Simian Mobile Disco are currently touring the world in support of their third proper full-length album, Unpatterns. Having established themselves as one of the world’s finest electronic acts, the duo of James Ford and Jas Shaw are keen on stepping up their live game and somehow not getting lost in the current wave of dubstep-infused, fist-pumping electro mania that is currently sweeping through the dance tents of the festival world. I had the chance to talk to them about the making of their newest record and inherent problems of playing electronic music live.
STEREOGUM: Where are you calling from?
SHAW: London. We’re in Hackney, actually. James is here as well!
STEREOGUM: You guys are in the studio right now, yes? What are you working on?
FORD: We’re just trying to get our live show together, which is like the “admin” part of what we do.
SHAW: We recorded our record using all of these old analog sequencers, so we don’t actually have any saved information for any of it. We’re trying to figure out how to play the songs from Unpatterns live, which involves going back and listening to it and trying to figure out how we got those sounds out of these machines. It’s a bit like trying to figure out how to do a cover song. When we play live we like to do it properly, using all the actual machines and having them do their thing … but this is the painful part where we try to go back and figure it out.
STEREOGUM: How long do you think this process will take?
FORD: Hopefully not too much longer, but we’re also still DJing two or three times a week, so it’s been a bit crazy. I suspect we’ll be doing this for another week or so.
STEREOGUM: What was your thinking when you started to work on Unpatterns?
SHAW: We knew we wanted to do something different than the previous one, but that’s always our thinking when we start to make a record. In terms of the gear and such, we had a bunch of synths we like and a load of old drum machines and sequencers … we basically just plug everything in and start playing around. That was really nothing new. What really changed this time was us as much as anything.
STEREOGUM: How so?
SHAW: You know, time has passed. We’d been listening to a lot of different kinds of music and been exposed to different things. Also, on Temporary Pleasure we’d kind of gone down that road of using lots of vocals. This time around we wanted to bring elements of our previous records together without really trying to mimic anything that we’d done before. We had no idea what it would sound like when we started and that’s always my favorite time in the process. I like when you turn up at the studios and nothing has been done yet and you really have no idea where it’s going to go. We had a few false starts, but we try to cast the net quite wide and then just go wherever it feels good.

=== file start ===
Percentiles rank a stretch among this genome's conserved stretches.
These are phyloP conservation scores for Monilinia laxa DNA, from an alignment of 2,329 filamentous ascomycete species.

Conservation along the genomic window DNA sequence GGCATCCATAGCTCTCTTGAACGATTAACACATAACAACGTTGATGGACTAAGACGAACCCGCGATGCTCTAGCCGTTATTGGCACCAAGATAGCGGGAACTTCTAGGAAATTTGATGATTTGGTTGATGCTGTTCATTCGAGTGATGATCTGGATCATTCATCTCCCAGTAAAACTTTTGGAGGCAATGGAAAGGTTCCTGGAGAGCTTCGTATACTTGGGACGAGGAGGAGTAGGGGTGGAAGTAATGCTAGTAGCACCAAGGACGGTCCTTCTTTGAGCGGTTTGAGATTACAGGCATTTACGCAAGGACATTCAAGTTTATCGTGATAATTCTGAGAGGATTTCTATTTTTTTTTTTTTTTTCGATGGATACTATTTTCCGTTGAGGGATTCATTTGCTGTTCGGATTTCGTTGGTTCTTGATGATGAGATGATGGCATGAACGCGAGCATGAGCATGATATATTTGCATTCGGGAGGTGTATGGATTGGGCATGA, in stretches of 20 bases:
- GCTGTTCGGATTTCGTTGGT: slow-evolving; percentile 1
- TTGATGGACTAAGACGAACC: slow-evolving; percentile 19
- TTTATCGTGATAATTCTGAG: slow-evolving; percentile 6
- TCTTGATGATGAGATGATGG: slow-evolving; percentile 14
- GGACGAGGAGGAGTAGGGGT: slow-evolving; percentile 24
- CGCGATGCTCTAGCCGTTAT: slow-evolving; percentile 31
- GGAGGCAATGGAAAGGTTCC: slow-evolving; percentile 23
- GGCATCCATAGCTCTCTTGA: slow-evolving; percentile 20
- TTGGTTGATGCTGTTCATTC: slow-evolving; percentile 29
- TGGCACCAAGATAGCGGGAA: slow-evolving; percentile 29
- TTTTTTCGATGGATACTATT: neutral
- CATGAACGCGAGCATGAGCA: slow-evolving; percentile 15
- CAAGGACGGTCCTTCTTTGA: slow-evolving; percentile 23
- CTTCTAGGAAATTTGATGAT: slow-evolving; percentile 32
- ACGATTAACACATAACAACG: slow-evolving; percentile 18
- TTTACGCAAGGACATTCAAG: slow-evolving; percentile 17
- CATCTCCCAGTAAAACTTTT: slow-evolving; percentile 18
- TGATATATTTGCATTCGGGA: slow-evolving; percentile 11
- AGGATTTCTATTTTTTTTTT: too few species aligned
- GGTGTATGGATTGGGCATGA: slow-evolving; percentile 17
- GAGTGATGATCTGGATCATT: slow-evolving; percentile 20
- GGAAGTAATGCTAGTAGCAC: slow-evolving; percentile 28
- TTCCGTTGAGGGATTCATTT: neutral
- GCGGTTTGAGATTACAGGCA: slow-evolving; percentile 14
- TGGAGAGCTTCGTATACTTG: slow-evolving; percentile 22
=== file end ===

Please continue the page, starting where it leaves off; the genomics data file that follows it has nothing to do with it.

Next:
STEREOGUM: So much of the time I’m talking to rock bands, most of whom kind of follow the same cycle of putting out a record, touring it for a year, taking a little time off, and then eventually going back into a studio to start the process all over again. For you guys — who are constantly DJing around the world — do you ever take time off away from each other before you decide to start working on a record again? Electronic artists seem to operate on a much different schedule than most rock bands do.
FORD: We never really take time off. We’re always DJing and traveling, plus we both produce things for other people, so that’s really what takes up most of our time. Most of the time, Simian Mobile Disco is the thing we are doing in between everything else. This time around we really took time out from all the other stuff specifically to focus on this. We wanted to keep DJing while we were making the record. I think it’s healthy. You keep being exposed to new records and it’s a good testing ground for any tracks that you might be making. You get to have an instant, honest reaction from people.
STEREOGUM: You operate out of your own studios?
SHAW: We have a room, which is basically just a rehearsal studio that we’ve had for ages. It’s basic and kind of scruffy, but it’s a nice environment to work in.
STEREOGUM: When it comes to Simian Mobile Disco, do the two of you always work together — as in, a true collaboration — or do you operate separately?
FORD: Well, we both have laptops that we are always playing around and basically creating little song sketches on when we are out and about, but often those things don’t really become full tracks. We’re very kind of machine-based, so songs don’t really get built in the computer. We might take a baseline or a melody that we created on the computer, but that usually gets reworked in the studio when we play it through the actual synths and drum machines. Most of this new album was done by us coming to the studio in the morning, turning on the 808, and getting things moving. We have the different elements separated out as we record them, then those things get concentrated down into a track. We like to keep it fairly stripped down and the layers of the overdubs to a minimum. The music is made by us just jamming in the studios with machines, basically.
STEREOGUM: There’s a beautiful, uncluttered quality to this new record. Technology allows for you to easily add more and more and more — especially if you make electronic-based music — so it’s nice to hear music that is really “elemental” and shows a sense of restraint.
SHAW: I totally agree with you. We listen back to old acid records and techno records. They often had one drum machine, one or two synths, and maybe a delay pedal or something … and that was it. You know that the song you are listening to is a single take. They probably did five or six of them and you are listening to their favorite one. It feels more like making music than just pushing blocks around on a screen. I certainly wouldn’t want to get involved in any arguments about whether or not plug-ins are good or bad or squabbles about hardware, but for us the process of not staring at a screen and having all these machines going simultaneously, you know that when you hit that red button that says “record” that you have to play everything correctly and do it right. It gives you that sense of nervousness that I remember having back when I played with a band. There is a degree of safety you have when everything is totally recallable and inside a machine. When we record a mix we actually go through a desk and if you screw up it means that you have to rebuild it from nothing. I appreciate that there’s a degree of stress involved. It’s easy to make yourself too comfortable.